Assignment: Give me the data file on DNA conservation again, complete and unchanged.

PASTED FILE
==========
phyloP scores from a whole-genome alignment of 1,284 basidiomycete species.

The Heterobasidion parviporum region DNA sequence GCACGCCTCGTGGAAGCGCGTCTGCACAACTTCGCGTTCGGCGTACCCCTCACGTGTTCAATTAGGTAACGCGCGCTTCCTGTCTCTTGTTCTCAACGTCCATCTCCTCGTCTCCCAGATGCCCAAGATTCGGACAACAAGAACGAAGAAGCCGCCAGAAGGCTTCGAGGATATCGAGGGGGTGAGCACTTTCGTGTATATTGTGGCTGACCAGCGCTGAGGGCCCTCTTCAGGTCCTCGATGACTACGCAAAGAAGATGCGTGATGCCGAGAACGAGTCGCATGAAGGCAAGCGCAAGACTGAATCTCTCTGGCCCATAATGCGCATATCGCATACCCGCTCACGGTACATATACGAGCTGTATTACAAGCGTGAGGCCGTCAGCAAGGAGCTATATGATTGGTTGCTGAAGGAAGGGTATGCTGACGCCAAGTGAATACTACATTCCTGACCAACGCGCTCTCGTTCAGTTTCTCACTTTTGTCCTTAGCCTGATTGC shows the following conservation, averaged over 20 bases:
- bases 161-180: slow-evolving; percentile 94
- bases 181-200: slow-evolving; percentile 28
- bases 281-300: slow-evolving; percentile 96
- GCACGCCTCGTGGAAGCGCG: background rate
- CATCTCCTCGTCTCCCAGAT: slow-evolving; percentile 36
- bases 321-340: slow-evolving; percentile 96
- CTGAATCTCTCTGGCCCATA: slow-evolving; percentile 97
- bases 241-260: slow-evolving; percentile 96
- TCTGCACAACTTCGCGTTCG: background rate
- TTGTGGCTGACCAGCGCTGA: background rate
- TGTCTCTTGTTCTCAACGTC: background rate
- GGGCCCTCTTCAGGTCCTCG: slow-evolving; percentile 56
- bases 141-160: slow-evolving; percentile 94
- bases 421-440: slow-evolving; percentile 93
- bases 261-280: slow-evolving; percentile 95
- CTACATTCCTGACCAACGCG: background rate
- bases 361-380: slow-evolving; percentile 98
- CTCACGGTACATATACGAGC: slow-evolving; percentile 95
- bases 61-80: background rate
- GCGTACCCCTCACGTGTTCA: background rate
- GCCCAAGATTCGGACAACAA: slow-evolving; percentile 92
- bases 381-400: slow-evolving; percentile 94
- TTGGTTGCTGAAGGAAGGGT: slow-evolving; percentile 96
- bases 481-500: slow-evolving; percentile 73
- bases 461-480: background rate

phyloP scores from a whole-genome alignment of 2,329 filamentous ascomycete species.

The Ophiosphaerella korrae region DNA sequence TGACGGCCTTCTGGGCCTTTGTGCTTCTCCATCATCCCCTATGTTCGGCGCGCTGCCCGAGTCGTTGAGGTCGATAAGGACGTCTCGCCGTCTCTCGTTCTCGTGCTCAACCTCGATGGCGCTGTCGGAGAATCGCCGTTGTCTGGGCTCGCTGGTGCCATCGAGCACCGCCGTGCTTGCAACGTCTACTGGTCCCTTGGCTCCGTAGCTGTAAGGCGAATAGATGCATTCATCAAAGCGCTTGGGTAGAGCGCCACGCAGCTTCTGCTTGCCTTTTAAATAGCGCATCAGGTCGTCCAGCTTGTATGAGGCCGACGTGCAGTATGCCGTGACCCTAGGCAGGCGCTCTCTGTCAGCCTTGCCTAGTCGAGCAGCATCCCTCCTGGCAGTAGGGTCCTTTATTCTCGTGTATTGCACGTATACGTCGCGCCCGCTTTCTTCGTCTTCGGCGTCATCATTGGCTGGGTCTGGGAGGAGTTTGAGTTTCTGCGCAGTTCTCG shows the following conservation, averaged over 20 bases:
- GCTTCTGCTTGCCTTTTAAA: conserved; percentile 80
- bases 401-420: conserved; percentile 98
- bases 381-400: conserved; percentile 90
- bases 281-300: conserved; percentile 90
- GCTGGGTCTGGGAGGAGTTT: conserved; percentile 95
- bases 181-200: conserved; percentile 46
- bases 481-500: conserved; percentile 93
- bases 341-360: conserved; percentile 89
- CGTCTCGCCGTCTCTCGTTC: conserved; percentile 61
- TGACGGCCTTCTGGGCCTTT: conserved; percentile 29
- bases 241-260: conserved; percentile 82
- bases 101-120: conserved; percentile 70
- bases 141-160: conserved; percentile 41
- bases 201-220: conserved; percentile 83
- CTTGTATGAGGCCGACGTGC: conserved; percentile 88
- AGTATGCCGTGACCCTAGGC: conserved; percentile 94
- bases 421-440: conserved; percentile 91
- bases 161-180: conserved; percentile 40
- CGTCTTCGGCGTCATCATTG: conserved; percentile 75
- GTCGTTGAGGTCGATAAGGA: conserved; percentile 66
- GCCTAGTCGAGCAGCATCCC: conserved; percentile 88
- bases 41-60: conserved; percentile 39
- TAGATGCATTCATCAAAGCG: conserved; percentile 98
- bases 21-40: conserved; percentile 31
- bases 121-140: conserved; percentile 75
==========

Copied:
phyloP scores from a whole-genome alignment of 1,284 basidiomycete species.

The Heterobasidion parviporum region DNA sequence GCACGCCTCGTGGAAGCGCGTCTGCACAACTTCGCGTTCGGCGTACCCCTCACGTGTTCAATTAGGTAACGCGCGCTTCCTGTCTCTTGTTCTCAACGTCCATCTCCTCGTCTCCCAGATGCCCAAGATTCGGACAACAAGAACGAAGAAGCCGCCAGAAGGCTTCGAGGATATCGAGGGGGTGAGCACTTTCGTGTATATTGTGGCTGACCAGCGCTGAGGGCCCTCTTCAGGTCCTCGATGACTACGCAAAGAAGATGCGTGATGCCGAGAACGAGTCGCATGAAGGCAAGCGCAAGACTGAATCTCTCTGGCCCATAATGCGCATATCGCATACCCGCTCACGGTACATATACGAGCTGTATTACAAGCGTGAGGCCGTCAGCAAGGAGCTATATGATTGGTTGCTGAAGGAAGGGTATGCTGACGCCAAGTGAATACTACATTCCTGACCAACGCGCTCTCGTTCAGTTTCTCACTTTTGTCCTTAGCCTGATTGC shows the following conservation, averaged over 20 bases:
- bases 161-180: slow-evolving; percentile 94
- bases 181-200: slow-evolving; percentile 28
- bases 281-300: slow-evolving; percentile 96
- GCACGCCTCGTGGAAGCGCG: background rate
- CATCTCCTCGTCTCCCAGAT: slow-evolving; percentile 36
- bases 321-340: slow-evolving; percentile 96
- CTGAATCTCTCTGGCCCATA: slow-evolving; percentile 97
- bases 241-260: slow-evolving; percentile 96
- TCTGCACAACTTCGCGTTCG: background rate
- TTGTGGCTGACCAGCGCTGA: background rate
- TGTCTCTTGTTCTCAACGTC: background rate
- GGGCCCTCTTCAGGTCCTCG: slow-evolving; percentile 56
- bases 141-160: slow-evolving; percentile 94
- bases 421-440: slow-evolving; percentile 93
- bases 261-280: slow-evolving; percentile 95
- CTACATTCCTGACCAACGCG: background rate
- bases 361-380: slow-evolving; percentile 98
- CTCACGGTACATATACGAGC: slow-evolving; percentile 95
- bases 61-80: background rate
- GCGTACCCCTCACGTGTTCA: background rate
- GCCCAAGATTCGGACAACAA: slow-evolving; percentile 92
- bases 381-400: slow-evolving; percentile 94
- TTGGTTGCTGAAGGAAGGGT: slow-evolving; percentile 96
- bases 481-500: slow-evolving; percentile 73
- bases 461-480: background rate

phyloP scores from a whole-genome alignment of 2,329 filamentous ascomycete species.

The Ophiosphaerella korrae region DNA sequence TGACGGCCTTCTGGGCCTTTGTGCTTCTCCATCATCCCCTATGTTCGGCGCGCTGCCCGAGTCGTTGAGGTCGATAAGGACGTCTCGCCGTCTCTCGTTCTCGTGCTCAACCTCGATGGCGCTGTCGGAGAATCGCCGTTGTCTGGGCTCGCTGGTGCCATCGAGCACCGCCGTGCTTGCAACGTCTACTGGTCCCTTGGCTCCGTAGCTGTAAGGCGAATAGATGCATTCATCAAAGCGCTTGGGTAGAGCGCCACGCAGCTTCTGCTTGCCTTTTAAATAGCGCATCAGGTCGTCCAGCTTGTATGAGGCCGACGTGCAGTATGCCGTGACCCTAGGCAGGCGCTCTCTGTCAGCCTTGCCTAGTCGAGCAGCATCCCTCCTGGCAGTAGGGTCCTTTATTCTCGTGTATTGCACGTATACGTCGCGCCCGCTTTCTTCGTCTTCGGCGTCATCATTGGCTGGGTCTGGGAGGAGTTTGAGTTTCTGCGCAGTTCTCG shows the following conservation, averaged over 20 bases:
- GCTTCTGCTTGCCTTTTAAA: conserved; percentile 80
- bases 401-420: conserved; percentile 98
- bases 381-400: conserved; percentile 90
- bases 281-300: conserved; percentile 90
- GCTGGGTCTGGGAGGAGTTT: conserved; percentile 95
- bases 181-200: conserved; percentile 46
- bases 481-500: conserved; percentile 93
- bases 341-360: conserved; percentile 89
- CGTCTCGCCGTCTCTCGTTC: conserved; percentile 61
- TGACGGCCTTCTGGGCCTTT: conserved; percentile 29
- bases 241-260: conserved; percentile 82
- bases 101-120: conserved; percentile 70
- bases 141-160: conserved; percentile 41
- bases 201-220: conserved; percentile 83
- CTTGTATGAGGCCGACGTGC: conserved; percentile 88
- AGTATGCCGTGACCCTAGGC: conserved; percentile 94
- bases 421-440: conserved; percentile 91
- bases 161-180: conserved; percentile 40
- CGTCTTCGGCGTCATCATTG: conserved; percentile 75
- GTCGTTGAGGTCGATAAGGA: conserved; percentile 66
- GCCTAGTCGAGCAGCATCCC: conserved; percentile 88
- bases 41-60: conserved; percentile 39
- TAGATGCATTCATCAAAGCG: conserved; percentile 98
- bases 21-40: conserved; percentile 31
- bases 121-140: conserved; percentile 75